The Employee Retirement Income Security Act of 1974 (ERISA) was enacted, plain and simple, to protect employees. This came about long after egregious acts by employers who mismanaged pensions and retirement plans—leaving long-term, hardworking employees with nothing in some more extreme cases such as that of Studebaker leaving thousands out in the cold in the early ‘60s. Pension reform was needed, but it did take time.
Throughout the years, ERISA has been amended several times as lawmakers work to refine it further to protect individuals in the US looking forward to the benefits they have been promised. And while pensions were not offered or expected by most before 1900, today they are a benefit many individuals seek—looking toward security in their later years. ERISA originally administered to a range of different tax and labor issues for employees and their retirement plans, but over time it has been expanded to include requiring minimum standards for other benefits like health and disability insurance, scholarship programs, training programs, and more.
“ERISA requires plans to provide participants with plan information including important information about plan features and funding; provides fiduciary responsibilities for those who manage and control plan assets; requires plans to establish a grievance and appeals process for participants to get benefits from their plans; and gives participants the right to sue for benefits and breaches of fiduciary duty,” states the U.S. Department of Labor.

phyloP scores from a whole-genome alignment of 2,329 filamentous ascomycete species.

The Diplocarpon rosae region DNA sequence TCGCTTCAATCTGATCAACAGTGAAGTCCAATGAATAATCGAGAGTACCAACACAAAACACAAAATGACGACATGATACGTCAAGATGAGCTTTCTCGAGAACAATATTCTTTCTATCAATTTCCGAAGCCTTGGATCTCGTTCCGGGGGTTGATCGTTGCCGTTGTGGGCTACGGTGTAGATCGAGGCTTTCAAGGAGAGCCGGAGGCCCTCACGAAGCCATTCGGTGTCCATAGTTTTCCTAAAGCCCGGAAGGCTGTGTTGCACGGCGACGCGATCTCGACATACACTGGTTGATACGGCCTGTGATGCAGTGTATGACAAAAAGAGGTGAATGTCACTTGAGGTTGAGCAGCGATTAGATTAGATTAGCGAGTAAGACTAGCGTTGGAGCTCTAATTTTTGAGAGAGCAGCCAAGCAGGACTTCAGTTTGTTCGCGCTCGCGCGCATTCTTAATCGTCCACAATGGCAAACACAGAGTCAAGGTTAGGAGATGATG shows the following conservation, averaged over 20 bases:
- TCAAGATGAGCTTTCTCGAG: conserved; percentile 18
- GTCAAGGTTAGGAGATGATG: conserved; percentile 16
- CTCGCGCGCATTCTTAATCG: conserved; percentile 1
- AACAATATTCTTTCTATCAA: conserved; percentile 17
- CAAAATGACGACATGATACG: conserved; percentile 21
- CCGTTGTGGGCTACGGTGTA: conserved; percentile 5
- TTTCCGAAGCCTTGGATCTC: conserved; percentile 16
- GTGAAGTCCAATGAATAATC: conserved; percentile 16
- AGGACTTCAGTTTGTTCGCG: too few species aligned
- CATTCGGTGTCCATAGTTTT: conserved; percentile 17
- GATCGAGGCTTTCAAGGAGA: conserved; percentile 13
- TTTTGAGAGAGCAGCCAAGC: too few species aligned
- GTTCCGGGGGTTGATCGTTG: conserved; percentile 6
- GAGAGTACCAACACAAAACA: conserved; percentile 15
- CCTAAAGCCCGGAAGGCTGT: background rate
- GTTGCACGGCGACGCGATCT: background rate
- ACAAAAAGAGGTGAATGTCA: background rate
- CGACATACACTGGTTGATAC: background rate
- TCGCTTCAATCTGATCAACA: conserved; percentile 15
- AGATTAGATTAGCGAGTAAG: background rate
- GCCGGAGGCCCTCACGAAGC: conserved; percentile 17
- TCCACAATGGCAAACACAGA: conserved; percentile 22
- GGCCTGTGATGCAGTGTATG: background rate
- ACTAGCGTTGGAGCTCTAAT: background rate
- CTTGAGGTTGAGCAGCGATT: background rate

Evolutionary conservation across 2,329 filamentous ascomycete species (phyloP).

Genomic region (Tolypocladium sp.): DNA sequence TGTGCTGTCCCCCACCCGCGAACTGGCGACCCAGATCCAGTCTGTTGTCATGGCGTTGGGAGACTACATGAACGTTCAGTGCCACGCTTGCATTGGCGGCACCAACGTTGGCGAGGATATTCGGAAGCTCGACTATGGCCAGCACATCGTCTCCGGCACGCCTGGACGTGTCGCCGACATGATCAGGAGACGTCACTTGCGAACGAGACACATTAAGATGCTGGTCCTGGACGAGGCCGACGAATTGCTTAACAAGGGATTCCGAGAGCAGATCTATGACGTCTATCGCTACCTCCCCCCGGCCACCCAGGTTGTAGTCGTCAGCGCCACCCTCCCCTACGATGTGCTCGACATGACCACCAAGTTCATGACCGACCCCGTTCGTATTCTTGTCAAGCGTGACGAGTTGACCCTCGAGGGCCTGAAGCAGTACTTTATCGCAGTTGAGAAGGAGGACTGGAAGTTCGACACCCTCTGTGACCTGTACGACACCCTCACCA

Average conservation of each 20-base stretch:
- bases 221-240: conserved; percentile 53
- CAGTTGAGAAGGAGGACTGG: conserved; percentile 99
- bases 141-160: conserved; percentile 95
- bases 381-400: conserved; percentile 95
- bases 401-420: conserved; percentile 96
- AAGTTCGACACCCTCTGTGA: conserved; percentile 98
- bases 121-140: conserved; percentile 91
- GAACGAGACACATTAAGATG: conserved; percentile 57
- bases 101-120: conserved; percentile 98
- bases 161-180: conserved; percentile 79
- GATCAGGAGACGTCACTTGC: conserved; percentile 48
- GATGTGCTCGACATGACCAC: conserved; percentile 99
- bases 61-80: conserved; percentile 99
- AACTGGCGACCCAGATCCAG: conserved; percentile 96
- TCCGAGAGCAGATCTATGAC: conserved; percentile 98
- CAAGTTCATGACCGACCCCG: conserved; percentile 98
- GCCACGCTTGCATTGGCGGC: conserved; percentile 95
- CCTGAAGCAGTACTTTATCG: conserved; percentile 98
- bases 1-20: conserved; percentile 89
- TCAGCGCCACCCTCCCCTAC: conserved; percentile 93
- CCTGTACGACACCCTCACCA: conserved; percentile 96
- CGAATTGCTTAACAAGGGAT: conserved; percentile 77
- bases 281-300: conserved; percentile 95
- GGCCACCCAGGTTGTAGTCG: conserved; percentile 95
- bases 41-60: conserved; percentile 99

Over time, ERISA has grown through critical amendments as well, such as the:
- Consolidated Omnibus Budget Reconciliation Act (COBRA)
- Health Insurance Portability and Accountability Act (HIPAA)
- Newborns’ and Mothers’ Health Protection Act
- Mental Health Parity Act
- Women’s Health and Cancer Rights Act
Today three different entities administer ERISA: the IRS, the U.S. Department of Labor, and the Pension Benefit Guaranty Corporation. Whether you are an employer or an employee, you may have numerous questions about the complexities of ERISA and how it applies to you. If your benefit plan has been disrupted or denied, you may also need skilled legal advice form a law firm experienced in both insurance law and business law.
Contact the Bolender Law Firm. If a dispute over a claim cannot be easily resolved through a call or written communication, our attorneys will advocate on your behalf through litigation, arbitration, or non-binding mediation. Our attorneys are experienced in representing clients in state and federal courts, at both the trial and appellate level. Call us at 310-320-0725 now or submit an easy consultation request online. We are here to help!